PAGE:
In this article and video I explain the four types of light:
- Hard Light
- Soft Light
- Specular Light, and
- Diffused Light
I also explain why people confuse soft and diffused light, and what’s the difference. First, here’s the video:
What is Hard Light, Soft Light and Diffused Light?
It’s easier to explain with a simple drawing:
Hard light leaves hard-edged shadows – they are well defined with a clear border. The best example is the shadow from sunlight in a clear sky.
Soft light leaves blurry-edged shadows. When they’re slightly soft you can still make out the shape of the object casting the shadow. A super soft light almost makes believe there’s no shadow, the best example being an overcast day.
Specular light is light that is brighter at the center and then tapers off at the edges. The entire beam doesn’t have an even concentration of light. The light from a torchlight is the best example of this.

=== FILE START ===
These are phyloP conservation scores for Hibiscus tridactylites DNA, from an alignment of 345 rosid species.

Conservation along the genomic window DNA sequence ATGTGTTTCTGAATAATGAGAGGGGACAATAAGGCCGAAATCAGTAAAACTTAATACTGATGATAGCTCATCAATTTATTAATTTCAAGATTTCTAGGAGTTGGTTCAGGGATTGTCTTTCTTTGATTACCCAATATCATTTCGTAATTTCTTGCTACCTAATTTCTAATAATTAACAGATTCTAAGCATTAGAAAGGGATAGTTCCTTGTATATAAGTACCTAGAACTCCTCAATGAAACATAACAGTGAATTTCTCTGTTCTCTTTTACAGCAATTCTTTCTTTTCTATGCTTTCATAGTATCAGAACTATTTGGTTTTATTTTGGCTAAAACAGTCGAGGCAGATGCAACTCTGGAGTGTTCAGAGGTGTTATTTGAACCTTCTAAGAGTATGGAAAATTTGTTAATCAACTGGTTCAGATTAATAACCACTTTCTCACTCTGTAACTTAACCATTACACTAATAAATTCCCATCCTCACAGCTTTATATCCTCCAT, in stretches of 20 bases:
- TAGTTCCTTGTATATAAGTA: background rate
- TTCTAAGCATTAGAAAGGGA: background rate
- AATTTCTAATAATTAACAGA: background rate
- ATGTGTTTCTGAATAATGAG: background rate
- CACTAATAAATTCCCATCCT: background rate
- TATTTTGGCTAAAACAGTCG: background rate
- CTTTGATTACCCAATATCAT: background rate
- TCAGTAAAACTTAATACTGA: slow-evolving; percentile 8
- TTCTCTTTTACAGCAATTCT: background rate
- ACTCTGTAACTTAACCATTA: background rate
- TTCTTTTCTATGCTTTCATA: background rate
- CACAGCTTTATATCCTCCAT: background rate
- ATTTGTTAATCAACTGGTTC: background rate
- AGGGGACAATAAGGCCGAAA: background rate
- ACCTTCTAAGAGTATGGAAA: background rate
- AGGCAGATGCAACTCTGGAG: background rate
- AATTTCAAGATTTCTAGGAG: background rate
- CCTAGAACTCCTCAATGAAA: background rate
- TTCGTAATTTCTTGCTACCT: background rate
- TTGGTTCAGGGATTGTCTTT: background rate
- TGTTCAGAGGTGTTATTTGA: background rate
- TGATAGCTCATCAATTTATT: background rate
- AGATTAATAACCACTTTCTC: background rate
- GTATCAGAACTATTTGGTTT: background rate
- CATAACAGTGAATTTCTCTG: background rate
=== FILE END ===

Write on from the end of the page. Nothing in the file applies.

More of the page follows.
Diffused light is light that has an even concentration of light across the beam. It’s as if someone threw a light blanket on the object. Whatever is illuminated is illuminated evenly.
The difference between soft light and diffused light
Many people confused soft and diffused light simply because they don’t know the distinction. You can create soft light with a large light source. Even a hard light source like a 1×1 LED panel can create soft light if you bring it close enough.
But to diffuse a soft light, you need to make sure the large source also provides an even spread of light across the beam. You can do that in two ways:
- Either by bouncing light evenly across the surface, or
- By diffusing the light evenly across a diffusion material.
It’s for this reason some pros use a book light, which is a bounced source that is further diffused so the light is as diffused and even as possible, yet soft because of the large size of the frame.
I hope this has been useful.